Gilbert O’Sullivan lives and breathes to write songs. It is his passion and his talent, and the piano his constant companion.
In another life, though, he might have given comedy a go. The quietly-spoken Irishman is quick to inject a witty anecdote or quote into a conversation. The delivery is deadpan and he doesn’t wait for a reaction.
After 50 years in the music industry, though, O’Sullivan remains a dedicated and talented wordsmith. The technology might have changed but he sits comfortably in the eye of the storm.
“The state of the business today, it doesn’t really affect what I do to be honest with you,” he says. “As a writer I sit at the piano and write songs. All the technology in the world can’t change that. Mind you, I have all the technology. I have a purpose-built recording studio with everything you care to mention that makes it easier to record but I don’t really like it.
“I still use cassettes. I take the ghetto blaster with the inbuilt microphone, stick it on top of the piano, put in a cassette and off I go. When I started with a piano in the garden shed all those years ago, I used a tape recorder to put the songs down. So nothing has really changed dramatically for me in terms of the work that I do.”
The most important aspect of making music, for O’Sullivan, is the songwriting. He says he finds the process “fascinating”.
The passion is the writing but the joy is the performing.Gilbert O'Sullivan
“If I needed the technology to write, I’d be in trouble because I’m very computer illiterate. I don’t have a mobile phone and my daughter does social media for me,” he explains.
“Songwriting is the key to everything I do. Without the songs I wouldn’t be talking to you.
“I have never lost the love of trying to write songs. I have never lost the enthusiasm that I have for coming up with lyrics. And long may it continue.”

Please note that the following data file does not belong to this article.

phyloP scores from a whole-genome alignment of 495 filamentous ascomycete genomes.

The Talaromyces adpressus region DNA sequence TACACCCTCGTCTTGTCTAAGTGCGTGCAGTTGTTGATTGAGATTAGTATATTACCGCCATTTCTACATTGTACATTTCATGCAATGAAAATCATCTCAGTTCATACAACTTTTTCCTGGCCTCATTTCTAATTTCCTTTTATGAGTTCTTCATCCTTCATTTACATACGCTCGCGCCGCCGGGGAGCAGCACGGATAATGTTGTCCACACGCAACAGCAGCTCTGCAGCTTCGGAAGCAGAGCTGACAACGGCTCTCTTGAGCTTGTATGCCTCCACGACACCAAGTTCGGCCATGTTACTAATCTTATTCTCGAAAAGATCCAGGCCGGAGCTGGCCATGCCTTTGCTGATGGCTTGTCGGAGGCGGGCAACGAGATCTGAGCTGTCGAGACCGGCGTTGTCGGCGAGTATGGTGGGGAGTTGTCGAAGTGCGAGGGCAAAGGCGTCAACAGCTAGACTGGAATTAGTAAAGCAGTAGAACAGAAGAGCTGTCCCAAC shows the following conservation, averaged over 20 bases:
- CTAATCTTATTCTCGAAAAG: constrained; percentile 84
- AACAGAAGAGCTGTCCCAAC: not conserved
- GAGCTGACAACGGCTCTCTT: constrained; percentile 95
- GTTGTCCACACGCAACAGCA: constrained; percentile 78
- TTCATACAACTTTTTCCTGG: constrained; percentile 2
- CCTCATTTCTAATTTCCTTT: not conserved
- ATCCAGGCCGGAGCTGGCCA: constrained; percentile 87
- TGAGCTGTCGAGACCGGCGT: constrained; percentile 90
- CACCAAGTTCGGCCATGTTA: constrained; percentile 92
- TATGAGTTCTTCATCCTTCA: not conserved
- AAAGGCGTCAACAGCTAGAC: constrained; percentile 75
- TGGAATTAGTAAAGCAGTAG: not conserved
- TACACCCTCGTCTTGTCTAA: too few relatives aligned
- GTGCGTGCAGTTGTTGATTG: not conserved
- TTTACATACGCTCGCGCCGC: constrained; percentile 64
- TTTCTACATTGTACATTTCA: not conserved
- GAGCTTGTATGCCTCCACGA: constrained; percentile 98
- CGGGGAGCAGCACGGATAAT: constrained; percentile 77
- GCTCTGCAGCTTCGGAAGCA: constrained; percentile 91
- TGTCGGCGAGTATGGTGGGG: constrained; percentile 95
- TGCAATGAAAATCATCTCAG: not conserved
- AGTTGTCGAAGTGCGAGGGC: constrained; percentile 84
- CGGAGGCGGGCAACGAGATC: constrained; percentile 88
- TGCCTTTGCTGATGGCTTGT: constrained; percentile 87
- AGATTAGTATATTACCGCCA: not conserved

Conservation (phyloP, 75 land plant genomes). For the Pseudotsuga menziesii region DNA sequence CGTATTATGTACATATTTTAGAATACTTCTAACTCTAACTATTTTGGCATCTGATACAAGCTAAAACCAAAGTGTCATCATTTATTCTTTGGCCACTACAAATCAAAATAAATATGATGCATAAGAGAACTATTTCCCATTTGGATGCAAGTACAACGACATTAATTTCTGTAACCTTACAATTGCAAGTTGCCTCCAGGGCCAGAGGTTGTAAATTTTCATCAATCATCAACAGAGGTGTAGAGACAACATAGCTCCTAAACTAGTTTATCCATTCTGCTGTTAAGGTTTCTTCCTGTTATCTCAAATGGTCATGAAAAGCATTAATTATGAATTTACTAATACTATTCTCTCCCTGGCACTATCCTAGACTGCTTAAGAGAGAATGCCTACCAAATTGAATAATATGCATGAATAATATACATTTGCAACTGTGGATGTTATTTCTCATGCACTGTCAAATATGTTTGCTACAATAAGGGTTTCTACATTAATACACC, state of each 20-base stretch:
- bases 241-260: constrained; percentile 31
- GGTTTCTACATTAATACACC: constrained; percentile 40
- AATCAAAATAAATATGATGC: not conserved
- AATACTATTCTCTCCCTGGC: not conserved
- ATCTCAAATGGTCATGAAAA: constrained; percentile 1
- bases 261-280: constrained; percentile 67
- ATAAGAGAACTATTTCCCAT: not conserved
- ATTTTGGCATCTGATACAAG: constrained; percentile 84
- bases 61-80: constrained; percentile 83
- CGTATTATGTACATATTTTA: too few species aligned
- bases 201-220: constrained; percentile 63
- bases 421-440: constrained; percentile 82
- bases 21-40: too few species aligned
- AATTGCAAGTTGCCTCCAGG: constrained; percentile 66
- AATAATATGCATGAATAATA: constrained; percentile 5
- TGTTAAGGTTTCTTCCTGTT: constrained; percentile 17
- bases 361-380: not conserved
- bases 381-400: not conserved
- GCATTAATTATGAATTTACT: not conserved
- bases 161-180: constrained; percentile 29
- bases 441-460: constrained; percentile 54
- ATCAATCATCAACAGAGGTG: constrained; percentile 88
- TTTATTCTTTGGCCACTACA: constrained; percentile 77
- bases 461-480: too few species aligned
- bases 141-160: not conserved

O’Sullivan is best known worldwide for his hit singles Alone Again (Naturally), Clair and Get Down – all released in the early ’70s and still heard on radio to this day.
His first single Nothing Rhymed was released in 1970, from album Himself, and was an instant hit in the UK, reaching the top 10. In 1972 his second album Alone Again (Naturally) topped both the UK and US charts for six weeks, earning him three Grammy nominations.
He had another hit single in the 1980s – What’s In A Kiss? – which was a top 10 hit in Ireland and made the top 20 in the UK and the US.
“If you ask me to sum up my lyrical style I would quote a verse from one of my songs: ‘I wanted to give her my heart but as the doctor observed, what would she do with it?’,” he says.
“At arts school I was into Spike Milligan, his humour, so there’s an aspect of that that I bring out in songs. That’s pretty much my lyrical approach in many ways. I started off doing silly poems and then the songs came and with the piano, the melodies.
“I enjoy lyric writing because I enjoy writing about things that are going on today.
“It’s interesting, the covers I get, like Diana Krall and Michael Buble. The Neil Diamond cover was really nice because he wrote to me and was curious to know what I thought of it.
“I am always flattered, deeply flattered, and I always find it a compliment to me as a songwriter, whatever the version it is of my song. The fact that someone is prepared to do it, wants to do it, that’s the real compliment to me as the writer.